'The time has come,' this blogger said,
'To think of journeyings:
Of shoes — and clothes — and luggage-bags —
Of cameras — and things —
And how the sea is to be crossed —
And whether planes have wings.'
(With many apologies to Lewis Carroll)
Like the Royal Standard this coaster, a gift from Friend Who Knows Too Much when I first came to The Cottage, comes out as soon as I arrive and is put away when I leave. Today I put it away in my luggage and not in The Cupboard.
Tomorrow I set sail (metaphorically) for Scotland and my 'other' home and my 'other' life. The sad news is that I shall be leaving The Family and The Cottage and my New Zealand life for the last time as a place that I call home. My Godwit days are over.
Unfortunately the blood counts of the cells that are my cancer indicator have trebled in each of the last three three-monthly blood tests. A doubling in six months is apparently regarded as a Bad Thing. The oncologist will want to keep an eye on me so that he can decide which is the optimum time to re-start the treatment. It can't cure but can delay but is only efficacious for a limited period so timing is all important.
I shall miss:
The Family: Wendy and Martin and Jamie, David, Fraser and Catriona. They will always be my Family now but, like so many blood families, we will be apart and next time I come it will be for a visit and not to live. I have been fortunate to see Catriona (who was 4 when I made the promise to her to return for her 5th birthday) grow into a young lady and attend all her school prize-givings.
My New Zealand friends who have grown in number over the years. Many have been as a result of croquet my love of which came from a chance bout of curiosity when I poked my nose over a hedge at the Marewa Croquet Club and Jayne called me in, put a mallet in my hand, told me to hit a ball and hours later was praying that I would go home. Many of those friendships will endure the separation and some will just fade into the graveyard of time. This is Colleen and Jayne (whose face is hidden by her brolly) playing a serious game of croquet in the rain.
The Cottage. It has been a haven and a heaven.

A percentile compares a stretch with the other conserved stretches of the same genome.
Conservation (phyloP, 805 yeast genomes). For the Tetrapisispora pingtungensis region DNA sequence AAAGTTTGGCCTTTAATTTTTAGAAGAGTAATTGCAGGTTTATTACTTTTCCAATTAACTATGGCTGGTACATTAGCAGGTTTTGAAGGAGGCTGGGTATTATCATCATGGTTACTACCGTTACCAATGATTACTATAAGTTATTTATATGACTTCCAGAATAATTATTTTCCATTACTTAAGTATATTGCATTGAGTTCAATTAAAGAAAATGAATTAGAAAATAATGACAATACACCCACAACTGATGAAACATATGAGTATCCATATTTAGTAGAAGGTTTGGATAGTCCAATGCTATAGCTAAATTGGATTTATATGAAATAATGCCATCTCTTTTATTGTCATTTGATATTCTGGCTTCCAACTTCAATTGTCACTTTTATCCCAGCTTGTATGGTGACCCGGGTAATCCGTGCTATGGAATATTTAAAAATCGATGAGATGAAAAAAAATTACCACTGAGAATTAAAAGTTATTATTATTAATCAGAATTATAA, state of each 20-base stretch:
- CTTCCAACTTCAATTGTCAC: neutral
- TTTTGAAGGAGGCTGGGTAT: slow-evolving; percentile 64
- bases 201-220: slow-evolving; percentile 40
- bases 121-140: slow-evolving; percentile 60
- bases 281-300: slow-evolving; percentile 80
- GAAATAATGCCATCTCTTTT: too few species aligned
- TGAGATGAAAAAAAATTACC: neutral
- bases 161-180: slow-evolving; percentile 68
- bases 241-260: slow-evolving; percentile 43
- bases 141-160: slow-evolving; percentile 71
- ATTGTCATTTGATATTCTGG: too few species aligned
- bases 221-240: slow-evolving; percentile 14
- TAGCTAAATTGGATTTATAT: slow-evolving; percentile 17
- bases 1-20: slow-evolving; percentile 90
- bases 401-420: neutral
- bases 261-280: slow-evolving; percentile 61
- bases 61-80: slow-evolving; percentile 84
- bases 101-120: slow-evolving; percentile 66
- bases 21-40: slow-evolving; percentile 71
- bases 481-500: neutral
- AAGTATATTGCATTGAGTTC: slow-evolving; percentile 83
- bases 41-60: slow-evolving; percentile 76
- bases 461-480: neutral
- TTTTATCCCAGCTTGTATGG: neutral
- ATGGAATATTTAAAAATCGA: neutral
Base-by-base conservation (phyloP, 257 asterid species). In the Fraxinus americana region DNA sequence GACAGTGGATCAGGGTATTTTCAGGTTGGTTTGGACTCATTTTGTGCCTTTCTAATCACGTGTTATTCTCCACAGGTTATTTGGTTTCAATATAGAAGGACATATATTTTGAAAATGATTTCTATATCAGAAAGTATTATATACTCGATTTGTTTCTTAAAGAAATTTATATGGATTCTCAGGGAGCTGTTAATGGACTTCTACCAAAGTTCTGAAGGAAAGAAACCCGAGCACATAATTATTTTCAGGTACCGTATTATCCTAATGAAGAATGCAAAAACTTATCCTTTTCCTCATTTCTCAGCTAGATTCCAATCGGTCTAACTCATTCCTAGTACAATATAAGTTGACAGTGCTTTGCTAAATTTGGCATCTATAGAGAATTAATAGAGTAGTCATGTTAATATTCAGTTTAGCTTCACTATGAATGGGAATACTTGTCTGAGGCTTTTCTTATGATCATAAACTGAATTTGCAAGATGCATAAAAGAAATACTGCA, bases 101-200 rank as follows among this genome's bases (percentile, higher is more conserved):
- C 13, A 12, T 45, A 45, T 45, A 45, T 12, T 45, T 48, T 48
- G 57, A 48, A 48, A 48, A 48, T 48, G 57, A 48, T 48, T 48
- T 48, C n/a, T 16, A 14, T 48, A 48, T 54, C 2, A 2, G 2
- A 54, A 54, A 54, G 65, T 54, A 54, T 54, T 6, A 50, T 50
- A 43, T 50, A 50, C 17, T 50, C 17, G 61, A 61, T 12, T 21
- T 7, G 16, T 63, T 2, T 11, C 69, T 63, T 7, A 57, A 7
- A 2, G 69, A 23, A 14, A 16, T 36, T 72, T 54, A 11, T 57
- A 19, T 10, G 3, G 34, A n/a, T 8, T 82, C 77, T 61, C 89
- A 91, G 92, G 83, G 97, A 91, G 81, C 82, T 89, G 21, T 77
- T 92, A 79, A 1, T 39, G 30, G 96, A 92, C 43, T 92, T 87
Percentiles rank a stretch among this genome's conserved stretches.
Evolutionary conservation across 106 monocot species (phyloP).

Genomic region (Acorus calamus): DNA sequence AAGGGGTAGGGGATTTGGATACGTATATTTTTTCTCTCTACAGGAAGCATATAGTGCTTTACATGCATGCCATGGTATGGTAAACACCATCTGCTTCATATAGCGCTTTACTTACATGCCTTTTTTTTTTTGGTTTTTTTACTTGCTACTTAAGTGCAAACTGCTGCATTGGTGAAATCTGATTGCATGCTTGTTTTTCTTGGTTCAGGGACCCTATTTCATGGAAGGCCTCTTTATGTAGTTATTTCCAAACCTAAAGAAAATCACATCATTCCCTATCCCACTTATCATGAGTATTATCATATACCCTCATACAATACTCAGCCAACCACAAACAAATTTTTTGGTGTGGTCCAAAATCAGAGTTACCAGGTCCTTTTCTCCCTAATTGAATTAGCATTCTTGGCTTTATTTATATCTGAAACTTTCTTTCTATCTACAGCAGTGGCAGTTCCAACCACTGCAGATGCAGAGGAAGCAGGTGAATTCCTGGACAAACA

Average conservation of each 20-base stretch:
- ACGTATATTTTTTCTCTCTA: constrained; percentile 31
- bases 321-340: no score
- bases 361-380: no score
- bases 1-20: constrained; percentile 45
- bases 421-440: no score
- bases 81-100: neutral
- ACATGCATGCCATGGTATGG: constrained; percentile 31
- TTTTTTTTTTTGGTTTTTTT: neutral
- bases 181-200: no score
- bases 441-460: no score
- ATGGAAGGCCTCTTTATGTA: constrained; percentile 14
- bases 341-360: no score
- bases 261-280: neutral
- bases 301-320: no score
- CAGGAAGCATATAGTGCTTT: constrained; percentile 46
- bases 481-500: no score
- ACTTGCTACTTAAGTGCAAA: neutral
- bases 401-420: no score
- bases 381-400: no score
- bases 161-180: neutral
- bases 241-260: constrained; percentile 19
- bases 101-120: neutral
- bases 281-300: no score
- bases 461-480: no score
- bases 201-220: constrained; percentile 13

Constant summers. I haven't seen a winter since 2005/6 in Scotland. I really do not like the cold. So next October when I would be planning my usual journey to the warmth of New Zealand I shall be putting on my winter woollies and cranking up the central heating.
The Handbag. I bought the Mazda MX5 in 2006 for 6 months of open topped fun in the sun. Eight years and many thousands of kilometres later it has today been handed over to a dealer to sell for me.
Croquet. From that day in 2006 when I first held a croquet mallet until today I have had the most wonderful and rewarding time. I've had moments at tournaments when I could have seen the game far enough but they have been rare and ceased after a 'good talking to' one day by one of the Croquet Ladies. They are a bunch of friends with whom I have travelled all over the country to compete. I shall miss the camaraderie and the fun. I shall miss the trips to to the Veterans Tournament at Dannevirke and the week of AC at the Palmerston North Clubs each year.
The hills of Hawkes Bay. There is something about the shape and light of these hills that will for ever be etched on my soul (for want of a better saying).
Of course nothing in life can be allowed to be completely negative and playing the Glad Game:
I shall see more of my blood family and my friends in the UK and the mainland of Europe (including Braigha):
And Gaz is getting married and building a house on the Island:
I shall see daffodils again.
A friend and I hope to spend more time going to the theatre and concerts in Glasgow.
There will hopefully be opportunities to see snow. I never thought I would miss it but I do. I long to replicate some of the fabulous photos I have taken many years ago of places like the Lake District and Scotland in the sun and the snow. It's an idyllic view which has little in common with the reality of trying to get around and the problems that snow creates.
Living in six-monthly periods in two countries has given me a wonderful life with opportunities that few could dream about. They have been amongst the happiest of my life. However there is a certain strain in living this way and in particular the last month in each country seems to be geared around the next departure. Okay I appreciate that it's a strain many would be happy to have to achieve the life-style but doing without it will be good.
I started writing this weeks ago in the hope that it would be honed and complete by today. In reality when I rose just after 6am this morning there was just a few notes and the rhyme. So I will doubtless think of many things that I could have said and added to what will hopefully not be the very last post on this blog but perhaps would have been a more fitting tribute to its demise. I hope that I shall eventually do a post to summarise my life in a country I was very happy to call my home.
In the meantime I hope that those of you who have become such a part of my life over the last years will continue to join me at Eagleton Notes.